Monday, September 9, 2013

New block...

I keep forgetting to post, sorry if you read this and want more but I post when I can.

Here is the new block for the Monday mums sampler quilt, the girls are kicking along nicely. They wanted a new block to do and here it is. Interested in the others? I'll add them here as well.












Saturday, April 13, 2013

Dear Jane, Dear Jane, Dear Jane ...

It's time I earned my stripes.

Its Dear Jane time.  For anyone who doesn't know, the Dear Jane quilt movement has been kicking around the globe since the original Dear Jane book was published in 1996.



Most blogs on the net about the Dear Jane quilt (and there are hundreds) start with the basic details about this amazing quilt.  The original quilt was made in during the American Civil War by a woman named Jane Stickle.  We know who she was, she embroidered her name and the date and the very poignant words "in a time of War" in one of the corner triangles.  You can find out more about her and the quilt here.

I'm going to be really honest, I am not a fan of repro quilts, I have always liked to do my own thing.  If you look through my blog, I guess you can see that in what I have done.  Four years at Design School have really hit hard with me.  I have to say that there is something so special about this quilt. it seems to appeal to every one.  There are versions of this quilt made with 30s fabrics, moderns, brights, neutrals, repros ... anything.  It can appeal to anyone, Jane Stickle was a great designer and she never knew it.  She probably felt she was no one special, and yet here we are over a hundred years later making her quilt.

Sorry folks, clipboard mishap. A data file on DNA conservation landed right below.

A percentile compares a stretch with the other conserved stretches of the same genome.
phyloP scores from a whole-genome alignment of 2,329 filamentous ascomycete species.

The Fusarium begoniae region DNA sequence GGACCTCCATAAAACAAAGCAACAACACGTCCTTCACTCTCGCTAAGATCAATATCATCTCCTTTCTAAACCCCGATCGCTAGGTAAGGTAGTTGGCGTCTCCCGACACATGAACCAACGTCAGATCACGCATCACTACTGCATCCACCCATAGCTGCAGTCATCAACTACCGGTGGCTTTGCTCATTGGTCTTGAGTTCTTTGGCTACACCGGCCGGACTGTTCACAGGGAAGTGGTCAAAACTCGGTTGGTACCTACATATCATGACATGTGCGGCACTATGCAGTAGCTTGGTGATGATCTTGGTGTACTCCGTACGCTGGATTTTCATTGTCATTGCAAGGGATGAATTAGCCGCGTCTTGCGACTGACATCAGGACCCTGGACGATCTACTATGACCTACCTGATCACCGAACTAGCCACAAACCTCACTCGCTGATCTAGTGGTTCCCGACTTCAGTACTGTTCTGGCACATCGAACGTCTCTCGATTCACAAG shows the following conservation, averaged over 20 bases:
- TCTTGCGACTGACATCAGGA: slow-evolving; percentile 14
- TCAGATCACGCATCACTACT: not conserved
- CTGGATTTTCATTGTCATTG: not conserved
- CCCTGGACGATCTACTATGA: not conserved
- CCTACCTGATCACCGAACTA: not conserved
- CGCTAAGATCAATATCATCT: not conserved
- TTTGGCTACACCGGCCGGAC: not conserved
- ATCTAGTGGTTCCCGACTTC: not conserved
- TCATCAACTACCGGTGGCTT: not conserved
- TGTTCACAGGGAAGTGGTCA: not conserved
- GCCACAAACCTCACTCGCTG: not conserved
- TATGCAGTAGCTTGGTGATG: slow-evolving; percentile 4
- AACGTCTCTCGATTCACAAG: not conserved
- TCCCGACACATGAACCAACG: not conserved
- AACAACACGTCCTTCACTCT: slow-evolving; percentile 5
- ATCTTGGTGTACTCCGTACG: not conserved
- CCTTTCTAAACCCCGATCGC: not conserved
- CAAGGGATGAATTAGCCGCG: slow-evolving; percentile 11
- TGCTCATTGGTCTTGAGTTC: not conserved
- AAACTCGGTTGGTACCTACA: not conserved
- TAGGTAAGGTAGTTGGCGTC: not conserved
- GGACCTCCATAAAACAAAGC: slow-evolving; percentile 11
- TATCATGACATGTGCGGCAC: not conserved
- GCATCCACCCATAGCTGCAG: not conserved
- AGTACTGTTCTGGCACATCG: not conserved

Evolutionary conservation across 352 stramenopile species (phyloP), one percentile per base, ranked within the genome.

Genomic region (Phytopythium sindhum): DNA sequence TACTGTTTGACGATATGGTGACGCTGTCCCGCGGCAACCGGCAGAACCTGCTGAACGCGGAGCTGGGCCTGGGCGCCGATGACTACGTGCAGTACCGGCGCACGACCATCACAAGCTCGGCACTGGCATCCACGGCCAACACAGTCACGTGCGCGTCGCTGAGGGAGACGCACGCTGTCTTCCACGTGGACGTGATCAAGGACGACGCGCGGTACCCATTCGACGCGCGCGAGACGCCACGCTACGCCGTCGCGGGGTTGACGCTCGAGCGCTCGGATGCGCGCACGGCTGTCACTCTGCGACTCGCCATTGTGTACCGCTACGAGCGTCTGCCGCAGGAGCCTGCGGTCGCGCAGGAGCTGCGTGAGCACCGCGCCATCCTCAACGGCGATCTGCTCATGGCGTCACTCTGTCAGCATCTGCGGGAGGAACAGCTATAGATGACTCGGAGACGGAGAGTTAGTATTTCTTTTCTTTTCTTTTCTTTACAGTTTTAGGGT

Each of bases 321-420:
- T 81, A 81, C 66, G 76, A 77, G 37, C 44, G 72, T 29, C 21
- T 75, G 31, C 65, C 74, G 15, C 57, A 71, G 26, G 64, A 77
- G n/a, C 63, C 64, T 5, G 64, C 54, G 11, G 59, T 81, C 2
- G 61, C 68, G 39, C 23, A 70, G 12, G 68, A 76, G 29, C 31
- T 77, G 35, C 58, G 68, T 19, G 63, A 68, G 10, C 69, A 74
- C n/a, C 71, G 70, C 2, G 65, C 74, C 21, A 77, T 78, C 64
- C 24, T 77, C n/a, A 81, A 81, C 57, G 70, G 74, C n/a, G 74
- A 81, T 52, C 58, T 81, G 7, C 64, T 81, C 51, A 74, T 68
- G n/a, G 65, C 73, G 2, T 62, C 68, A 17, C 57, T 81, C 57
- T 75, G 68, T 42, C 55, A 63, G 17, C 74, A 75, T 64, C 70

That is so cool.

So, along with all the other projects I have on the boil, I am adding Jane to the list.  Starting from today.  I am aiming at one block a week, and I thought I would see if anyone else is interested, we can start a Jane-A-long.  If there is interest, I'll do up a button for blogs etc and lets get cracking.

First things first.

Preparation

This quilt requires some preparation.  Well, it does if you have hidden OCD tendancies.  A lot of folks who have done a Jane quilt have given plenty of great tips, I'll put some here.  A lot of Janiacs pull their books apart and put the contents in folders.  At first I was horrified.  Pulling apart a book, oh mercy!  But ... when you see the book you get the idea why.  The book needs to be pulled open to copy the patterns.  Either way you look at it, the spine of the book is going to get trashed so its best to pull it apart and stick it in a folder.


There are a lot of blocks in this quilt, 225 in all.  169 x 4 1/2" square blocks, the rest are triangles for around the edges.  Yes, it is a lot but it is manageable.  I'm going to do a block a week, and keep it ticking along while I do other bits.  So getting your brain around doing 225 blocks could be daunting but one at a time ... not to bad.  The folder gig really helps.